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Evolution of The World Cup FootBall Since 1930

In the book Evolution of football photographer Jens Haylmann collects photograph of the balls used at the FIFA World Cup since 1930. The gallery below, taken from the author's website, shows how the ball evolved from what looked like a disgusting lump of leather in 1930 to a shining Adidas designed JABULANI ball used in South Africa in 2010.










Adidas started to make soccer balls in 1963 but made the first official FIFA World Cup ball in 1970. The first ball used in the World Cup to use the Buckminster type of design - ball with 32 black and white panels. The TELSTAR was more visible on black and white televisions (1970 FIFA World Cup Mexico was the first to be broadcast live on television).




Adidas introduced a new ball in 1982 which had rubber inlaid over the seams to prevent water from seeping through. The first ball with water-resistant qualities. General wear from kicking however meant the rubber began to wear after a short time and needed to be replaced during the game. The last genuine leather world cup ball.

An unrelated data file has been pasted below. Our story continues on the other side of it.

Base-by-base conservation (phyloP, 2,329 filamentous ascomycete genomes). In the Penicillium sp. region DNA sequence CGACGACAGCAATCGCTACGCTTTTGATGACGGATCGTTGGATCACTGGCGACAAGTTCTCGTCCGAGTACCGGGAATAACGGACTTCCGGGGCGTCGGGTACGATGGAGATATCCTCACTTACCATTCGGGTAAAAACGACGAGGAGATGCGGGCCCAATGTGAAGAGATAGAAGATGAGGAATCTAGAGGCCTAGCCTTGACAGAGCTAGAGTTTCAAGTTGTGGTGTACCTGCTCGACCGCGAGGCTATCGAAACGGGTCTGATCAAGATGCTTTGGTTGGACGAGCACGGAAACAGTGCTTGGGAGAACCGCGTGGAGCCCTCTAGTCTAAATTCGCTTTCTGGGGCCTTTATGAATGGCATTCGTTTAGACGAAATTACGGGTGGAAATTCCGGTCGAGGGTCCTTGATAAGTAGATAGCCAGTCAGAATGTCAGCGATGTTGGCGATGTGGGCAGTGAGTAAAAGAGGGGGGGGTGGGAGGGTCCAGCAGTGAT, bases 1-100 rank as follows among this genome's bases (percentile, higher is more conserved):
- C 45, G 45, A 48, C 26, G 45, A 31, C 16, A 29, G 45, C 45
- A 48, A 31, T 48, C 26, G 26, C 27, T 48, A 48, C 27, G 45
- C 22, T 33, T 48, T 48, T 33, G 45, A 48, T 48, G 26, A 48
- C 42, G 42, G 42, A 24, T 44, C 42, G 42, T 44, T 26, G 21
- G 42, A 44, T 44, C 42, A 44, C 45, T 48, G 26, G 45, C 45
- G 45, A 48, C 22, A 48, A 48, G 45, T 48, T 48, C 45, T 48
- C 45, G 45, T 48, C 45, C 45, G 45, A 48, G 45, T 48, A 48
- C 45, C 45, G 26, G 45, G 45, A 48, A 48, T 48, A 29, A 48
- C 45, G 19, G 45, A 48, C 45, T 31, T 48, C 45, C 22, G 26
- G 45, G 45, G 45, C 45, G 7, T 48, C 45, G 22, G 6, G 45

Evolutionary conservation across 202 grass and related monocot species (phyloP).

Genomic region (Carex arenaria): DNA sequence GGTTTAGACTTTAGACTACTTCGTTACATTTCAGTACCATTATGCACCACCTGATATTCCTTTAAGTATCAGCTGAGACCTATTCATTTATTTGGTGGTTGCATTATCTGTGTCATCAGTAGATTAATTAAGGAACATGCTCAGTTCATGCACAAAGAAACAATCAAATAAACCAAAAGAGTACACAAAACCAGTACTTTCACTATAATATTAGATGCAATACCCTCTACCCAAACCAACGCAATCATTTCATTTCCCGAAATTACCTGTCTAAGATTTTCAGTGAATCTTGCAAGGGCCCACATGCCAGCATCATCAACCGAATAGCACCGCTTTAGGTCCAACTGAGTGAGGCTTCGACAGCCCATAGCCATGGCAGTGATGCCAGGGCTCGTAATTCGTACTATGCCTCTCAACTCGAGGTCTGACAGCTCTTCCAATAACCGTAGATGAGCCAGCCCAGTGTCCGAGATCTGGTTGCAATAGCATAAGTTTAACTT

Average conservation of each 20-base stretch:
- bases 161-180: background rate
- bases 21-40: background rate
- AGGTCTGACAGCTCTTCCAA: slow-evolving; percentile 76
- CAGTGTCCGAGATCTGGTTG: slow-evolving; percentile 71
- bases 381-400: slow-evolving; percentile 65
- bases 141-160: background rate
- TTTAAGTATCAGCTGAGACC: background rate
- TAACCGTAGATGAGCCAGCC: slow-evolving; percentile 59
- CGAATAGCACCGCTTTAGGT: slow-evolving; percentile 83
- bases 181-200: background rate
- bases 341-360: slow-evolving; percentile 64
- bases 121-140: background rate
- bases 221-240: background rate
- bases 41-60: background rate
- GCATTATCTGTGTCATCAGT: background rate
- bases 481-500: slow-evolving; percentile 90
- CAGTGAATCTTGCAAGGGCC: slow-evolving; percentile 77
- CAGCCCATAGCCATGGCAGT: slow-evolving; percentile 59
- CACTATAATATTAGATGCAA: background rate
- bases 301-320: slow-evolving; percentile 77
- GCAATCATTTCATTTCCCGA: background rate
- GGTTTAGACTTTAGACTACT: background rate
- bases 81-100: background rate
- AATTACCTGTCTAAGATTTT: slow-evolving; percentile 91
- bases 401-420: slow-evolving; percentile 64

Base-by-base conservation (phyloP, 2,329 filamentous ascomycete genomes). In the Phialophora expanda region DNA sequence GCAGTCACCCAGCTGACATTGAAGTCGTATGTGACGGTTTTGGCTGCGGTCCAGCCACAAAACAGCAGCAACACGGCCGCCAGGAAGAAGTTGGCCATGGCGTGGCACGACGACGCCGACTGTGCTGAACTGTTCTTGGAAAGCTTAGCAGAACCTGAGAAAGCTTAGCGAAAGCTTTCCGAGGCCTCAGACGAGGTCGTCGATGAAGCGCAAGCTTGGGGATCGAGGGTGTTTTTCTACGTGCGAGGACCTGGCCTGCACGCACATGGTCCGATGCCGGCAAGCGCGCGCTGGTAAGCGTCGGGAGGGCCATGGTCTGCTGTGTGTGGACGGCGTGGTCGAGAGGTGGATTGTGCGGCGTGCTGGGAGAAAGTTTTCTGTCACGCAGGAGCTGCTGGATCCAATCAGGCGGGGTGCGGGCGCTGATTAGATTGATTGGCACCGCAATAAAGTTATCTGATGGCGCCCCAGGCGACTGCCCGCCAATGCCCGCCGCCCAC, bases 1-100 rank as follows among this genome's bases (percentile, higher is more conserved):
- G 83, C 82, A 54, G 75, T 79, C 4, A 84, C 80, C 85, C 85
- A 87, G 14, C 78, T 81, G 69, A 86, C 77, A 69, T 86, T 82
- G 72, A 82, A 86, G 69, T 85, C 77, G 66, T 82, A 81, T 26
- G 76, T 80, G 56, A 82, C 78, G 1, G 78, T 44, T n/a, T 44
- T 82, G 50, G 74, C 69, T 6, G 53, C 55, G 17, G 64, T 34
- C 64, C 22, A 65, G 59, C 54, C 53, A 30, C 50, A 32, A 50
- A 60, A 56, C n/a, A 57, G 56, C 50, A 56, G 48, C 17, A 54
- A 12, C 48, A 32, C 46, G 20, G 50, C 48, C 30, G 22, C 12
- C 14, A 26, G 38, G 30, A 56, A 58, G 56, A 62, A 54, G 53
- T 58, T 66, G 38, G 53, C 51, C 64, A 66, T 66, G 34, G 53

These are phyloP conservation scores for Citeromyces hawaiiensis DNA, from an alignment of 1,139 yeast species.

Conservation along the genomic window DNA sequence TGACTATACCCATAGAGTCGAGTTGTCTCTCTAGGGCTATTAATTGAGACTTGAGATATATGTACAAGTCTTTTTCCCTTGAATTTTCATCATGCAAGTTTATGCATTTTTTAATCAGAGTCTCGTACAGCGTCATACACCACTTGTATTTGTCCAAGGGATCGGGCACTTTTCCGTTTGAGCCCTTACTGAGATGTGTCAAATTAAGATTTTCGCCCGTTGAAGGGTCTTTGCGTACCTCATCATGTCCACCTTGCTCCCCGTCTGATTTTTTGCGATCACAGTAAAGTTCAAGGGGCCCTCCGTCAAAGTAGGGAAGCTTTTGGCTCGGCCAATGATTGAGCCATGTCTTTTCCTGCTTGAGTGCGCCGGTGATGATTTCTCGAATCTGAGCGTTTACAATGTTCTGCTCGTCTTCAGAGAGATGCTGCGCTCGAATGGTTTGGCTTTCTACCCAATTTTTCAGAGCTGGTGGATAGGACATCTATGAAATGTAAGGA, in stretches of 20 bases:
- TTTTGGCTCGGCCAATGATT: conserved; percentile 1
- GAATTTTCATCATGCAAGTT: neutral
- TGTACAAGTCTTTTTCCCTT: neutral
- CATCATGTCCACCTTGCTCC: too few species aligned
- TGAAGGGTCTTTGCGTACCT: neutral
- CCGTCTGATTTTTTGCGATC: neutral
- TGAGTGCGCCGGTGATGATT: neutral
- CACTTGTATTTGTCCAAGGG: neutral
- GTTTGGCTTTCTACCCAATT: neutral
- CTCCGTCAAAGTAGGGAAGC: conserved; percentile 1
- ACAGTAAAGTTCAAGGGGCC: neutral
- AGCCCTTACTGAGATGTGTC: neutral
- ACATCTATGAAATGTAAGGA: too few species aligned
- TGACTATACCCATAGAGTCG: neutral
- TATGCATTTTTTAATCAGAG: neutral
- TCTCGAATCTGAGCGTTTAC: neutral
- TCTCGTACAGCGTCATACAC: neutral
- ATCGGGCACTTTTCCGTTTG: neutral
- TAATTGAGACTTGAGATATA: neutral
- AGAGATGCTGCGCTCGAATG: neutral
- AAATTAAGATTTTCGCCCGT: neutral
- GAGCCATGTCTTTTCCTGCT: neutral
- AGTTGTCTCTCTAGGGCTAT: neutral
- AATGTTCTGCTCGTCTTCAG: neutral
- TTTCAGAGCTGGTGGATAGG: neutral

The FIFA World Cup Mexico in 1986, saw the introduction of the first polyurethane coated ball which was rain-resistant. The first synthetic match ball, with good qualities on hard and wet surfaces.


The ETRVSCO was the first ball with an internal layer of black polyurethane foam.


FIFA World Cup USA, 1994, official ball which was enveloped in a layer of polystyrene foam. This not only made it more waterproof but allowed the ball greater acceleration when kicked. The new game ball felt softer to the touch. Improved ball control and higher velocity during play.


By 1998, FIFA World Cup France was played with a ball which sported the French red-white-blue tri-color. A complete departure from the old traditional black and white pattern.  The first official World Cup colored soccer ball.  The TRICOLORE used underglass print technology with a thin layer of syntactic foam.


For FIFA World Cup Korea Japan, 2002, Adidas created a new ball made up of thicker inner layers to increase the accuracy of the ball in flight.



Source: Soccer Ball World

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